The fun season may be over for us, but for spiders, the party is now in full swing. As autumn comes in and weather turns cooler, homeowners throughout the country are starting to notice more and more of the creepy crawlies scuttling inside their homes as they look for a warm place to overwinter or mate. To make matters worse, entomologists have issued a warning that this year, the eight-legged nightmares have grown larger than ever, with the biggest ones reaching the size of a human palm.
So should we quake with fear and run out of the spindly creatures’ way or – as scary as it may sound – try to ‘live and let live’? Contrary to what you’d expect, having spiders in your house this fall may not necessarily be a bad thing. Here’s why.
Spiders are universally hated. According to psychologists, people have an innate preference for curved shapes, bright colors, and ‘predictable behavior’ when it comes to insects – so it’s understandable why the angular-shaped legs, dark colors, and unpredictability of spiders make us hate them more than any other insects. The idea that something potentially harmful is lurking in the dark, moves erratically, and is hard to spot is a potent source of fear. To top things up, spiders also have a very bad reputation for biting and even killing people with their lethal venom.
But it turns out, spiders’ reputation vastly exceeds the reality, and our fear is mostly unwarranted. Of the 40,000 recorded and named species of spiders in the world (1,500 in Canada), it is believed that only about a dozen have venom that’s actually harmful to humans, including the notorious black widow and brown recluse, but not the tarantula, as most people assume. The rest, although they all use venom to kill their prey (other arthropods (insects), birds, and reptiles), are entirely harmless to humans.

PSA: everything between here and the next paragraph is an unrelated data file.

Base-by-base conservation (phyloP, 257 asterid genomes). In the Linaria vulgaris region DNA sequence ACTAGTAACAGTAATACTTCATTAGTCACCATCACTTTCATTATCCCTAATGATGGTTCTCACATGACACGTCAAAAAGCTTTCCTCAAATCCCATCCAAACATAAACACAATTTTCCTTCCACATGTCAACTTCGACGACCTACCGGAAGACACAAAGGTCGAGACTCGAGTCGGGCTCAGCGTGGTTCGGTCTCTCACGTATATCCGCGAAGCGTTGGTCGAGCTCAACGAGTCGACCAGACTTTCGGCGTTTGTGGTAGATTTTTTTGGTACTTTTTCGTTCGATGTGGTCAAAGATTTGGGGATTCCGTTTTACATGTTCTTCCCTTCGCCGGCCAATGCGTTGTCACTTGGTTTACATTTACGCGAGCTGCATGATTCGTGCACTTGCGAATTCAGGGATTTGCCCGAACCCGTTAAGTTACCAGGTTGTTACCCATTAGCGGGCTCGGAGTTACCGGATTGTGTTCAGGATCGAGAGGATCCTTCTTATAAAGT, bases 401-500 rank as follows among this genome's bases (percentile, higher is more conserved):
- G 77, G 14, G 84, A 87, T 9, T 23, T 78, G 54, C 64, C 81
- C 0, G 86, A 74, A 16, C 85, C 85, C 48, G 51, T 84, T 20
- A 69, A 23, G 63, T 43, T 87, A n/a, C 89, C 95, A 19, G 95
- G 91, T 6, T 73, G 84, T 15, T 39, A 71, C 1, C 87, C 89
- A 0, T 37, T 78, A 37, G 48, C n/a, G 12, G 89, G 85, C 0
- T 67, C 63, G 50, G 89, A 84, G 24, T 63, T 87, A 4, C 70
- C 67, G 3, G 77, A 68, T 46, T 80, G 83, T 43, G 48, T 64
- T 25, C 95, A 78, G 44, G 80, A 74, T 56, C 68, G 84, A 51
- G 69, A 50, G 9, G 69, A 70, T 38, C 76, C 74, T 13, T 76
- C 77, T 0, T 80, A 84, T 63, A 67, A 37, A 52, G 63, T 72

On the contrary, there are several reasons why spiders are sometimes regarded as beneficial insects:
Another good thing about spiders is that they limit their own numbers, so it’s possible that they’ll keep their population under control themselves, without your intervention. However, sooner or later, their numbers may spin out of control, and you must focus on action to deal with them before they manage to take over entire areas of your home. Here are some ways to deter spiders from sneaking inside your house:
In order to successfully control a large spider infestation, two things must be done: control food sources and eliminate the existing population through safe, nontoxic methods. Your local pest control professional can help assess your spider problem and determine which control method is most effective to eradicate it.
About the Author
Daniel Mackie, co-owner of Greenleaf Pest Control, is a Toronto pest control expert well-known as an industry go-to guy, an innovator of safe, effective pest control solutions, and is a regular guest on HGTV. Mackie, along with business partner Sandy Costa, were the first pest control professionals in Canada to use detection dogs and thermal remediation for the successful eradication of bed bugs. In his free time, he is an avid gardener.